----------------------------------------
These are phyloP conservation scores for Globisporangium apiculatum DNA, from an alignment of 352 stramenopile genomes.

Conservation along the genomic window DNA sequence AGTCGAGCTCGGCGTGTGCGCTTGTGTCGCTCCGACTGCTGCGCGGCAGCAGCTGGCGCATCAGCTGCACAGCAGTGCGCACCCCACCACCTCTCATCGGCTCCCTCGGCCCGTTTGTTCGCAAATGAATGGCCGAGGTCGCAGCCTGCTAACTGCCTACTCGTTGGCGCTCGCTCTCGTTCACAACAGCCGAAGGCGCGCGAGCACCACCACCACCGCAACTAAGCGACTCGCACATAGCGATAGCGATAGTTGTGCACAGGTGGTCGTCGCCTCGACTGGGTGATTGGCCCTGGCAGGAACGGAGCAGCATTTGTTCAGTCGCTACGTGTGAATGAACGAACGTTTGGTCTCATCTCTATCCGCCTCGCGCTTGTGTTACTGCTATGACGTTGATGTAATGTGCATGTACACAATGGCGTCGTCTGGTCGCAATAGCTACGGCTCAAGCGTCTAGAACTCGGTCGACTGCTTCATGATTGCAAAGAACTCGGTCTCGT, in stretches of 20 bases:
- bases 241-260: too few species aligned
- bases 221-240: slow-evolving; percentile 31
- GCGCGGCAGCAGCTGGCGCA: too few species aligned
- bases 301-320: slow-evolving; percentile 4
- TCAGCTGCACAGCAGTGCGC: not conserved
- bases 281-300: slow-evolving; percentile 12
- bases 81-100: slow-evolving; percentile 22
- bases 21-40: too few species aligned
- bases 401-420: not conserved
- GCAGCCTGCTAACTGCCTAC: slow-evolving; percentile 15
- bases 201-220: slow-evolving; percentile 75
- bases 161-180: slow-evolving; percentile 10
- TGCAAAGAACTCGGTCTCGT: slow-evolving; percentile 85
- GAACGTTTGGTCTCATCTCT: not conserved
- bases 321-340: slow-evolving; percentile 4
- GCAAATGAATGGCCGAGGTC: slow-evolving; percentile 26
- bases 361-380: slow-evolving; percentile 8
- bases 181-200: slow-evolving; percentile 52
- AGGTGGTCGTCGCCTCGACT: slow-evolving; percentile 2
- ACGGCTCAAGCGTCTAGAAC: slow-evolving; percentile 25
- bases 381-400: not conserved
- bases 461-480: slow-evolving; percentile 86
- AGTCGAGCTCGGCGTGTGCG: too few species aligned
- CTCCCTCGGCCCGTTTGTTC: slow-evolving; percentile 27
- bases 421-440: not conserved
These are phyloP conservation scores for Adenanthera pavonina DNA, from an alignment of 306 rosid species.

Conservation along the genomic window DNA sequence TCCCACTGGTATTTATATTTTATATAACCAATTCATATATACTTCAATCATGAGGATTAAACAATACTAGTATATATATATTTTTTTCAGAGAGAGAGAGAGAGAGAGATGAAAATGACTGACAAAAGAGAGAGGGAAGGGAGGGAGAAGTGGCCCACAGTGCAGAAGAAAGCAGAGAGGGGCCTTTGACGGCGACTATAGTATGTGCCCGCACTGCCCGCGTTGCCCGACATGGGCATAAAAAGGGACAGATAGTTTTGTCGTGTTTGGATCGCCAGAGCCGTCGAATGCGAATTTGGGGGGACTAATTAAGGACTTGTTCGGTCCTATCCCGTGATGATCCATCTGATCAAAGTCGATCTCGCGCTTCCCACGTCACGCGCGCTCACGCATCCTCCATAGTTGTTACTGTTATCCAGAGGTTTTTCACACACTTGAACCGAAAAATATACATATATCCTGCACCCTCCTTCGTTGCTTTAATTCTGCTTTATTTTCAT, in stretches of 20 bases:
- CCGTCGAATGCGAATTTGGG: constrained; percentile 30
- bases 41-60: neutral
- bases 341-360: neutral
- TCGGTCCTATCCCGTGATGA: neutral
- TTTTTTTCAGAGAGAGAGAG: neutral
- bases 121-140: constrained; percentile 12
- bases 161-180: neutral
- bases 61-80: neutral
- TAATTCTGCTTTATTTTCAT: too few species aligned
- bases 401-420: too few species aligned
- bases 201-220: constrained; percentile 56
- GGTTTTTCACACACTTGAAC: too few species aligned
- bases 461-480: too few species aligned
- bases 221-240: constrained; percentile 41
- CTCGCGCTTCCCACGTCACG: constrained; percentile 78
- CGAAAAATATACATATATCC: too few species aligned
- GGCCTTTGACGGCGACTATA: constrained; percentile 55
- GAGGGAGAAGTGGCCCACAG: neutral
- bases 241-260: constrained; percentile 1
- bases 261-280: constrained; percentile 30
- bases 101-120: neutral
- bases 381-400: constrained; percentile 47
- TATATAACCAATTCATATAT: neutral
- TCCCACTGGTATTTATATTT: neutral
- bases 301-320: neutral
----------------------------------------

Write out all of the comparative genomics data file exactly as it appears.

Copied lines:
These are phyloP conservation scores for Globisporangium apiculatum DNA, from an alignment of 352 stramenopile genomes.

Conservation along the genomic window DNA sequence AGTCGAGCTCGGCGTGTGCGCTTGTGTCGCTCCGACTGCTGCGCGGCAGCAGCTGGCGCATCAGCTGCACAGCAGTGCGCACCCCACCACCTCTCATCGGCTCCCTCGGCCCGTTTGTTCGCAAATGAATGGCCGAGGTCGCAGCCTGCTAACTGCCTACTCGTTGGCGCTCGCTCTCGTTCACAACAGCCGAAGGCGCGCGAGCACCACCACCACCGCAACTAAGCGACTCGCACATAGCGATAGCGATAGTTGTGCACAGGTGGTCGTCGCCTCGACTGGGTGATTGGCCCTGGCAGGAACGGAGCAGCATTTGTTCAGTCGCTACGTGTGAATGAACGAACGTTTGGTCTCATCTCTATCCGCCTCGCGCTTGTGTTACTGCTATGACGTTGATGTAATGTGCATGTACACAATGGCGTCGTCTGGTCGCAATAGCTACGGCTCAAGCGTCTAGAACTCGGTCGACTGCTTCATGATTGCAAAGAACTCGGTCTCGT, in stretches of 20 bases:
- bases 241-260: too few species aligned
- bases 221-240: slow-evolving; percentile 31
- GCGCGGCAGCAGCTGGCGCA: too few species aligned
- bases 301-320: slow-evolving; percentile 4
- TCAGCTGCACAGCAGTGCGC: not conserved
- bases 281-300: slow-evolving; percentile 12
- bases 81-100: slow-evolving; percentile 22
- bases 21-40: too few species aligned
- bases 401-420: not conserved
- GCAGCCTGCTAACTGCCTAC: slow-evolving; percentile 15
- bases 201-220: slow-evolving; percentile 75
- bases 161-180: slow-evolving; percentile 10
- TGCAAAGAACTCGGTCTCGT: slow-evolving; percentile 85
- GAACGTTTGGTCTCATCTCT: not conserved
- bases 321-340: slow-evolving; percentile 4
- GCAAATGAATGGCCGAGGTC: slow-evolving; percentile 26
- bases 361-380: slow-evolving; percentile 8
- bases 181-200: slow-evolving; percentile 52
- AGGTGGTCGTCGCCTCGACT: slow-evolving; percentile 2
- ACGGCTCAAGCGTCTAGAAC: slow-evolving; percentile 25
- bases 381-400: not conserved
- bases 461-480: slow-evolving; percentile 86
- AGTCGAGCTCGGCGTGTGCG: too few species aligned
- CTCCCTCGGCCCGTTTGTTC: slow-evolving; percentile 27
- bases 421-440: not conserved
These are phyloP conservation scores for Adenanthera pavonina DNA, from an alignment of 306 rosid species.

Conservation along the genomic window DNA sequence TCCCACTGGTATTTATATTTTATATAACCAATTCATATATACTTCAATCATGAGGATTAAACAATACTAGTATATATATATTTTTTTCAGAGAGAGAGAGAGAGAGAGATGAAAATGACTGACAAAAGAGAGAGGGAAGGGAGGGAGAAGTGGCCCACAGTGCAGAAGAAAGCAGAGAGGGGCCTTTGACGGCGACTATAGTATGTGCCCGCACTGCCCGCGTTGCCCGACATGGGCATAAAAAGGGACAGATAGTTTTGTCGTGTTTGGATCGCCAGAGCCGTCGAATGCGAATTTGGGGGGACTAATTAAGGACTTGTTCGGTCCTATCCCGTGATGATCCATCTGATCAAAGTCGATCTCGCGCTTCCCACGTCACGCGCGCTCACGCATCCTCCATAGTTGTTACTGTTATCCAGAGGTTTTTCACACACTTGAACCGAAAAATATACATATATCCTGCACCCTCCTTCGTTGCTTTAATTCTGCTTTATTTTCAT, in stretches of 20 bases:
- CCGTCGAATGCGAATTTGGG: constrained; percentile 30
- bases 41-60: neutral
- bases 341-360: neutral
- TCGGTCCTATCCCGTGATGA: neutral
- TTTTTTTCAGAGAGAGAGAG: neutral
- bases 121-140: constrained; percentile 12
- bases 161-180: neutral
- bases 61-80: neutral
- TAATTCTGCTTTATTTTCAT: too few species aligned
- bases 401-420: too few species aligned
- bases 201-220: constrained; percentile 56
- GGTTTTTCACACACTTGAAC: too few species aligned
- bases 461-480: too few species aligned
- bases 221-240: constrained; percentile 41
- CTCGCGCTTCCCACGTCACG: constrained; percentile 78
- CGAAAAATATACATATATCC: too few species aligned
- GGCCTTTGACGGCGACTATA: constrained; percentile 55
- GAGGGAGAAGTGGCCCACAG: neutral
- bases 241-260: constrained; percentile 1
- bases 261-280: constrained; percentile 30
- bases 101-120: neutral
- bases 381-400: constrained; percentile 47
- TATATAACCAATTCATATAT: neutral
- TCCCACTGGTATTTATATTT: neutral
- bases 301-320: neutral